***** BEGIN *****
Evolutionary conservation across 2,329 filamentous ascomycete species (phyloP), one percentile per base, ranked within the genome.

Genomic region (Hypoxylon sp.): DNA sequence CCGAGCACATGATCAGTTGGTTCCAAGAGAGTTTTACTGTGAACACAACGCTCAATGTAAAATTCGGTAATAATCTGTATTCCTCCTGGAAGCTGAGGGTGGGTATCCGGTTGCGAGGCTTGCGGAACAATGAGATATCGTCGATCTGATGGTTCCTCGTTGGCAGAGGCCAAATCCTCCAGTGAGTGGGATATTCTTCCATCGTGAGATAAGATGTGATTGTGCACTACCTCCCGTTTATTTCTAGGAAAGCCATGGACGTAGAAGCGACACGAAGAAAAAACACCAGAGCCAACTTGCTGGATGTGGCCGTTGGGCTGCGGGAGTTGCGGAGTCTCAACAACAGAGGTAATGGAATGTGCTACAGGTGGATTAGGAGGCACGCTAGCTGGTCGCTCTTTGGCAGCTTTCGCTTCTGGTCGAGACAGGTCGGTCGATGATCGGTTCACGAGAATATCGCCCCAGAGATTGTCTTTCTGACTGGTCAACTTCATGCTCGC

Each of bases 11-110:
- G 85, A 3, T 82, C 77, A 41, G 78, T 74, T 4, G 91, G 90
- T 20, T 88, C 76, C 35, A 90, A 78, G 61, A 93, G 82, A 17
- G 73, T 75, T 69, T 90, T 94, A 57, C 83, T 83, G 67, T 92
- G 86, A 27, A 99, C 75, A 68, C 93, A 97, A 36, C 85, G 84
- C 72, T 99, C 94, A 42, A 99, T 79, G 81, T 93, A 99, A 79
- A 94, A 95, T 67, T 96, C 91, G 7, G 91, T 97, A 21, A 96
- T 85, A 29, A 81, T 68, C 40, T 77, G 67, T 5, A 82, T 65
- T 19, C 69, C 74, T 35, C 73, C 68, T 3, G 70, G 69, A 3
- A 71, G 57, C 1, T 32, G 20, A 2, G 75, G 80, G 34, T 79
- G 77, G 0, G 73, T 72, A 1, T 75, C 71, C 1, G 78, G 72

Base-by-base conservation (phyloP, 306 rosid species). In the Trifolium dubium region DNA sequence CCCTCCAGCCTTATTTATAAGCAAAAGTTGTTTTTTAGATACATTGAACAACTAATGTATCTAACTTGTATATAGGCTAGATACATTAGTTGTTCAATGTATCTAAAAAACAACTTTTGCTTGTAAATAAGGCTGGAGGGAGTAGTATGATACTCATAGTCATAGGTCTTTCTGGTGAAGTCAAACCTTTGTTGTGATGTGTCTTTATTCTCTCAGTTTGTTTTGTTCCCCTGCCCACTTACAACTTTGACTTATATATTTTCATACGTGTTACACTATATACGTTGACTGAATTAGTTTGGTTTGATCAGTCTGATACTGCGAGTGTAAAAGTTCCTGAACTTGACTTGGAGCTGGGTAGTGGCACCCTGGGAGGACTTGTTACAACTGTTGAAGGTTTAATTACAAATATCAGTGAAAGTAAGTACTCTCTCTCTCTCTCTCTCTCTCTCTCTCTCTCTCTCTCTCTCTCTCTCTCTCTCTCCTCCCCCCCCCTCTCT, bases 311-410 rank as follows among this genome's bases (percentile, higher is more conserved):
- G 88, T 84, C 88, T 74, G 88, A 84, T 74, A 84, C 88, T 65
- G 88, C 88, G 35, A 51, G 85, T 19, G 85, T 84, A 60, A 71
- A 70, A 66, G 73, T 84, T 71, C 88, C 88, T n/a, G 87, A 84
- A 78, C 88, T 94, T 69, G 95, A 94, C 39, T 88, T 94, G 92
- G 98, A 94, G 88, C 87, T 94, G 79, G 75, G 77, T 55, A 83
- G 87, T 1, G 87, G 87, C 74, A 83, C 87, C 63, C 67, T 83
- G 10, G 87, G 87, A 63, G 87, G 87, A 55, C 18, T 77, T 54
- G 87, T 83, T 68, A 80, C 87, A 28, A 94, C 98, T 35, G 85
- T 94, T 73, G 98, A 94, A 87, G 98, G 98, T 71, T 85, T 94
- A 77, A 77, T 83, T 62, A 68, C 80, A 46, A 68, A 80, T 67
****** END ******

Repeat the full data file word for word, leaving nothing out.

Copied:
Evolutionary conservation across 2,329 filamentous ascomycete species (phyloP), one percentile per base, ranked within the genome.

Genomic region (Hypoxylon sp.): DNA sequence CCGAGCACATGATCAGTTGGTTCCAAGAGAGTTTTACTGTGAACACAACGCTCAATGTAAAATTCGGTAATAATCTGTATTCCTCCTGGAAGCTGAGGGTGGGTATCCGGTTGCGAGGCTTGCGGAACAATGAGATATCGTCGATCTGATGGTTCCTCGTTGGCAGAGGCCAAATCCTCCAGTGAGTGGGATATTCTTCCATCGTGAGATAAGATGTGATTGTGCACTACCTCCCGTTTATTTCTAGGAAAGCCATGGACGTAGAAGCGACACGAAGAAAAAACACCAGAGCCAACTTGCTGGATGTGGCCGTTGGGCTGCGGGAGTTGCGGAGTCTCAACAACAGAGGTAATGGAATGTGCTACAGGTGGATTAGGAGGCACGCTAGCTGGTCGCTCTTTGGCAGCTTTCGCTTCTGGTCGAGACAGGTCGGTCGATGATCGGTTCACGAGAATATCGCCCCAGAGATTGTCTTTCTGACTGGTCAACTTCATGCTCGC

Each of bases 11-110:
- G 85, A 3, T 82, C 77, A 41, G 78, T 74, T 4, G 91, G 90
- T 20, T 88, C 76, C 35, A 90, A 78, G 61, A 93, G 82, A 17
- G 73, T 75, T 69, T 90, T 94, A 57, C 83, T 83, G 67, T 92
- G 86, A 27, A 99, C 75, A 68, C 93, A 97, A 36, C 85, G 84
- C 72, T 99, C 94, A 42, A 99, T 79, G 81, T 93, A 99, A 79
- A 94, A 95, T 67, T 96, C 91, G 7, G 91, T 97, A 21, A 96
- T 85, A 29, A 81, T 68, C 40, T 77, G 67, T 5, A 82, T 65
- T 19, C 69, C 74, T 35, C 73, C 68, T 3, G 70, G 69, A 3
- A 71, G 57, C 1, T 32, G 20, A 2, G 75, G 80, G 34, T 79
- G 77, G 0, G 73, T 72, A 1, T 75, C 71, C 1, G 78, G 72

Base-by-base conservation (phyloP, 306 rosid species). In the Trifolium dubium region DNA sequence CCCTCCAGCCTTATTTATAAGCAAAAGTTGTTTTTTAGATACATTGAACAACTAATGTATCTAACTTGTATATAGGCTAGATACATTAGTTGTTCAATGTATCTAAAAAACAACTTTTGCTTGTAAATAAGGCTGGAGGGAGTAGTATGATACTCATAGTCATAGGTCTTTCTGGTGAAGTCAAACCTTTGTTGTGATGTGTCTTTATTCTCTCAGTTTGTTTTGTTCCCCTGCCCACTTACAACTTTGACTTATATATTTTCATACGTGTTACACTATATACGTTGACTGAATTAGTTTGGTTTGATCAGTCTGATACTGCGAGTGTAAAAGTTCCTGAACTTGACTTGGAGCTGGGTAGTGGCACCCTGGGAGGACTTGTTACAACTGTTGAAGGTTTAATTACAAATATCAGTGAAAGTAAGTACTCTCTCTCTCTCTCTCTCTCTCTCTCTCTCTCTCTCTCTCTCTCTCTCTCTCTCTCCTCCCCCCCCCTCTCT, bases 311-410 rank as follows among this genome's bases (percentile, higher is more conserved):
- G 88, T 84, C 88, T 74, G 88, A 84, T 74, A 84, C 88, T 65
- G 88, C 88, G 35, A 51, G 85, T 19, G 85, T 84, A 60, A 71
- A 70, A 66, G 73, T 84, T 71, C 88, C 88, T n/a, G 87, A 84
- A 78, C 88, T 94, T 69, G 95, A 94, C 39, T 88, T 94, G 92
- G 98, A 94, G 88, C 87, T 94, G 79, G 75, G 77, T 55, A 83
- G 87, T 1, G 87, G 87, C 74, A 83, C 87, C 63, C 67, T 83
- G 10, G 87, G 87, A 63, G 87, G 87, A 55, C 18, T 77, T 54
- G 87, T 83, T 68, A 80, C 87, A 28, A 94, C 98, T 35, G 85
- T 94, T 73, G 98, A 94, A 87, G 98, G 98, T 71, T 85, T 94
- A 77, A 77, T 83, T 62, A 68, C 80, A 46, A 68, A 80, T 67